Letters - September 17, 2018

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We need more teachers to solve schools crisis

Schools Minister Nick Gibb has said: “We are taking a huge amount of action in terms of tackling teachers’ workload”.

I have yet to find a teacher who has seen any evidence of this.

I taught in secondary schools for 36 years, and have heard such claims from Government many times.

High quality education depends on schools being resourced with well-qualified, committed and creative teachers who arrive at school refreshed, well prepared and able to engage energetically with their classes.

Time-wasting, energy-sapping, bureaucratic tasks simply get in the way.

Who is responsible for all this detritus? Hyperactive Government ministers who fear being labelled ‘under-performing’ if they don’t initiate constant reform.

There are top-heavy ‘senior leadership teams’ in many schools, consisting of very highly paid teachers, none of whom actually teach but justify their existence by devising unnecessary schemes which add to the workload of their staff.

There is Ofsted, the fear of which motivates a lot of this counter-productive activity.

One of its beneficiaries is the lucrative ‘in-service training’ industry – yet more ‘educators’ safely remote from the front- line.

The Government needs to be serious about redirecting all this wasted energy and getting people out of non-jobs back into the classroom to tackle the teacher shortage, and fight the demoralisation and burn-out that has put teacher retention into crisis.

Just talking about it, or devising yet more vague ‘initiatives’, won’t cut it.

Teaching is a wonderful vocation: let’s set our teachers free to get on with it!

Robert Dring

Address supplied

CARE

System is at breaking point

As a carer for someone with complex mental health problems, we both have serious concerns with all the changes going on in the health service.

Mental health seems to be pushed aside again.

The Government has said it will put extra cash into the system by 2020 to help those that need support, yet the system is not doing what it should be doing now.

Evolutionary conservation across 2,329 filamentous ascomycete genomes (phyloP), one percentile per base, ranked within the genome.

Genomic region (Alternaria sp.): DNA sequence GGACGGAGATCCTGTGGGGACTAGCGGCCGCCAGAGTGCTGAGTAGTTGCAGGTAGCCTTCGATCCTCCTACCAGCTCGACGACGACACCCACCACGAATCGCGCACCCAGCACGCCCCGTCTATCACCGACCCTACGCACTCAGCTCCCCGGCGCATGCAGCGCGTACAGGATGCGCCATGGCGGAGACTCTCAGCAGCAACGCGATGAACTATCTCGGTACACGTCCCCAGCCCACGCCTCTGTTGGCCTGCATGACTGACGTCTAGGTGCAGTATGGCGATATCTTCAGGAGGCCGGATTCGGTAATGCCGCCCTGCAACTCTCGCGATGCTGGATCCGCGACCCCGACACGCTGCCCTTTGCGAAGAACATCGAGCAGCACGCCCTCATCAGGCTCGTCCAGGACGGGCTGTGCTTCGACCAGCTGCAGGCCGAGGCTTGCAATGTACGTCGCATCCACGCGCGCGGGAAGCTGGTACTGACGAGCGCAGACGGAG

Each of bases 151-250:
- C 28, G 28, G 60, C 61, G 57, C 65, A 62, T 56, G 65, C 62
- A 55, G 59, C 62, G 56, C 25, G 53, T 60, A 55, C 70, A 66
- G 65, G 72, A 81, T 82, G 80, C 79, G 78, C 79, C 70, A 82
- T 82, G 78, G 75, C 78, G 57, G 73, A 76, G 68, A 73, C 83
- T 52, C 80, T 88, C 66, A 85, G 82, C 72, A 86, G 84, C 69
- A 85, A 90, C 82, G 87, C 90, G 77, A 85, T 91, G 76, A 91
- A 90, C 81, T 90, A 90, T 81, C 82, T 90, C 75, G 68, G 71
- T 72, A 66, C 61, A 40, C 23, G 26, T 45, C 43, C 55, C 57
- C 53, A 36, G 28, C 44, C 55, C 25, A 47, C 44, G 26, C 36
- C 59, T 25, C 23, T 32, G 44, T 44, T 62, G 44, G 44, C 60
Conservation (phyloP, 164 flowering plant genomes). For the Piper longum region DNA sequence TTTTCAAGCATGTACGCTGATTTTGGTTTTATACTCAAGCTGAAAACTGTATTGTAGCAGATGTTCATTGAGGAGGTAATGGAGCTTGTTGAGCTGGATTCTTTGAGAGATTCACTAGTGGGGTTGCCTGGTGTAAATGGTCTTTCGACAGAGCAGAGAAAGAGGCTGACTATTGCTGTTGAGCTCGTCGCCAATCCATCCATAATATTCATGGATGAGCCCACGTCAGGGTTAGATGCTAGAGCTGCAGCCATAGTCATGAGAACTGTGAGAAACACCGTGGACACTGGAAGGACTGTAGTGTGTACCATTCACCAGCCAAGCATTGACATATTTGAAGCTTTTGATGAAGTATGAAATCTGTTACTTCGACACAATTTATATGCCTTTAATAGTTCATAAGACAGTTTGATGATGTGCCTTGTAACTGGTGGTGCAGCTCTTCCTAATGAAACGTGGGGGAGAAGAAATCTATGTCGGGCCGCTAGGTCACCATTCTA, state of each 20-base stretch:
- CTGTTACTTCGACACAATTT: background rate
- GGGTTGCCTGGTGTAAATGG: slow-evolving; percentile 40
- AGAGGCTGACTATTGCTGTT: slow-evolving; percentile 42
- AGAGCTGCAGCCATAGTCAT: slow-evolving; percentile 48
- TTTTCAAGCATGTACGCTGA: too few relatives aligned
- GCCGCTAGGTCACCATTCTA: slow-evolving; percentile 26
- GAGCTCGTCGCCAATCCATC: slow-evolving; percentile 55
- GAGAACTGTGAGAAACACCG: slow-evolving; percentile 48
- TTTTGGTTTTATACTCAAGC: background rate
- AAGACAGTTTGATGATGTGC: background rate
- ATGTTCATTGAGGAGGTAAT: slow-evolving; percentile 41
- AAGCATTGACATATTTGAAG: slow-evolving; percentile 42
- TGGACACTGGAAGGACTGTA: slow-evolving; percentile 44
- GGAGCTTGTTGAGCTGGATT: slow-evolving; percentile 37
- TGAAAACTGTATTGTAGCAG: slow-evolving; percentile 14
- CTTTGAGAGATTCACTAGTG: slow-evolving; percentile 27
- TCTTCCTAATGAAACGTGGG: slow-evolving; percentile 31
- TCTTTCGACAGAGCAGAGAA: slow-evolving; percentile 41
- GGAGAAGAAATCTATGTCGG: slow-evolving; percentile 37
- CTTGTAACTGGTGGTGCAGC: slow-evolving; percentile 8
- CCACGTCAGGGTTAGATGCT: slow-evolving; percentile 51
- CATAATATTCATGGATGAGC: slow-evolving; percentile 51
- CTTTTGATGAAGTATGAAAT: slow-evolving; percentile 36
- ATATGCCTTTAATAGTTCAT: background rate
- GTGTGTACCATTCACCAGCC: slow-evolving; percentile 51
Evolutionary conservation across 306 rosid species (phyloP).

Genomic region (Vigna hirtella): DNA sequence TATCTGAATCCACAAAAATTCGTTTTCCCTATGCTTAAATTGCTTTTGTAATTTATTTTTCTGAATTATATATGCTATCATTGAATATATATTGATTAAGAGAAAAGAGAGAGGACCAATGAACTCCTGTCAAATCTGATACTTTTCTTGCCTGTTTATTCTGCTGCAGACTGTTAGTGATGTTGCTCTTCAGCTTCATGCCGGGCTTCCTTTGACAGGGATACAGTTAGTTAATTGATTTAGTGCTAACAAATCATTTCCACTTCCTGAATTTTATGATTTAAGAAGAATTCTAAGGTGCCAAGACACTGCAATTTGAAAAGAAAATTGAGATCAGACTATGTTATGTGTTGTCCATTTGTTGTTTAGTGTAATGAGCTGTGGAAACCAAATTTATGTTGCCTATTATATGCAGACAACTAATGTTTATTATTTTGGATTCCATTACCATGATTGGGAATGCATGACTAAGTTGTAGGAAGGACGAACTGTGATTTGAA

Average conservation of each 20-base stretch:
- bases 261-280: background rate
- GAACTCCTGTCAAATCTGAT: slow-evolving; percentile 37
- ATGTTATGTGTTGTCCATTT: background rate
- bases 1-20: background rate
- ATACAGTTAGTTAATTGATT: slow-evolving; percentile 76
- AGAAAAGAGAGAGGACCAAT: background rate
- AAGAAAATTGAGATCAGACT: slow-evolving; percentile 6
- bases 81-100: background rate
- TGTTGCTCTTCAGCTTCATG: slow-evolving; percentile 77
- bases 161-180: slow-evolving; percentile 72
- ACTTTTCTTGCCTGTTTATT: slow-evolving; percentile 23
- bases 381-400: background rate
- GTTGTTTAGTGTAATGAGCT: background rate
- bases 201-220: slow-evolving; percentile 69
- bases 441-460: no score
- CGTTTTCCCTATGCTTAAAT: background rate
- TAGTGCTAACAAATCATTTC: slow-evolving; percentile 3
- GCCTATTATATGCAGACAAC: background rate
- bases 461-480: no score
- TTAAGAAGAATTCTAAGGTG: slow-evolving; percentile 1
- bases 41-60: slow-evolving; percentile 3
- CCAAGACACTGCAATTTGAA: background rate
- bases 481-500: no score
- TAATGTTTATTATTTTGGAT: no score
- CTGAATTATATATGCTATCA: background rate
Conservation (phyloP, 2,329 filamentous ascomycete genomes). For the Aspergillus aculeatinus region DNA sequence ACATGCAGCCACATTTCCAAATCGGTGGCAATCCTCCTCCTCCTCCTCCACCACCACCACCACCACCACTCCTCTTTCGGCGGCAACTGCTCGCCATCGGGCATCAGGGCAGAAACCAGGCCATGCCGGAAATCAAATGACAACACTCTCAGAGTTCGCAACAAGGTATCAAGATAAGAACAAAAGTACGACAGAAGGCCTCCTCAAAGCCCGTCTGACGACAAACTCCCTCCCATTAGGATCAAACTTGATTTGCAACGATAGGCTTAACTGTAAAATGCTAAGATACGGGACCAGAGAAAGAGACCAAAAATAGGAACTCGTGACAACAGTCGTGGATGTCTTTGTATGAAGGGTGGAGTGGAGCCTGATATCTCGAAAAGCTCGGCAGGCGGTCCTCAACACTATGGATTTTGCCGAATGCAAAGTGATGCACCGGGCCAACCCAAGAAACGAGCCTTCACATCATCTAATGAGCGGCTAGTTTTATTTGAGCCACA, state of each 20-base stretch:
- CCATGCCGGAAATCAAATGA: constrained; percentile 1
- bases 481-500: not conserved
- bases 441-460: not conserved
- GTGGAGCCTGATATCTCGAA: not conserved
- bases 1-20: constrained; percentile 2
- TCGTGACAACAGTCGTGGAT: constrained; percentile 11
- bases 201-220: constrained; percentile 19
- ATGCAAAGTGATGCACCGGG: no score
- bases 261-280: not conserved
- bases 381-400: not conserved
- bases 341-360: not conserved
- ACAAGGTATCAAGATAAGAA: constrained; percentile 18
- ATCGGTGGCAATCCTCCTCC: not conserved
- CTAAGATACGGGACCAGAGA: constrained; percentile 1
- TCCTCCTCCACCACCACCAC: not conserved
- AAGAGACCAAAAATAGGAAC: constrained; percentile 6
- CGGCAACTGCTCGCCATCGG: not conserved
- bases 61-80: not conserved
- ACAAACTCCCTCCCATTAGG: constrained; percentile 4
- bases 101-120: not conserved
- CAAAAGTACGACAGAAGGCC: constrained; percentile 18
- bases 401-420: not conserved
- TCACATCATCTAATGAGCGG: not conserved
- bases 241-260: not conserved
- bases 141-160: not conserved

There are a lack of trained community psychiatric nurses and people cannot wait until 2020 for things to improve because the system is at breaking point.

It is at breaking point for two reasons:

n Patients get used to having the trust of a health professional only for the professional to be taken away, normally after six weeks. Patients might, if they are lucky, get an occupational therapist again, normally for another six weeks. Then they are left to their own devices, hence the revolving door situation.

n Staff are unsure if their jobs are safe or are to be reallocated out of the community and back into hospitals.

This makes it harder for patients to get help if community drop-in centres close. (LCC Health Scrutiny Committee, Tuesday, December 17, 2017)

Both staff and patients have the right to know exactly what the future plans of the Trusts are and not wait until 2020 for yet another cobbled-up shambles.

Derek 
Barton

via email

BREXIT

Will pounds and ounces now return?

I wonder, when we leave the European Union next March, will market traders be free to use avoirdupois (use of pounds and ounces as unit weights) without fear of being criminalised?

Some readers may remember the national story of Sunderland greengrocer Steve Thoburn, who was prosecuted in 2001 for using imperial measures in his shop.

Mr Thoburn’s customers preferred and understood British measures.

Margaret 
Watkins

via email

SOCIETY

Using religion at
their convenience

At a time when the percentage of those who have no religion, between the ages of 18 and 24, is at an all-time level of 70 per cent, they are also amongst the most unhappy. Self-harming amongst young women is at an all-time high, and suicide amongst young men is causing great concern.

Another interesting observation is the way the young can’t rush into church fast enough when one of their peer group has tragically lost their life, leaving messages on social media such as “see you in Heaven”.

I suspect that such young people would also do their fair share of praying if ever they found themselves in a situation where death seemed inevitable.

Many people seem to use religion as a convenience, called upon as and when required.

Alas, it doesn’t quite work that way.

David Craggs

Address supplied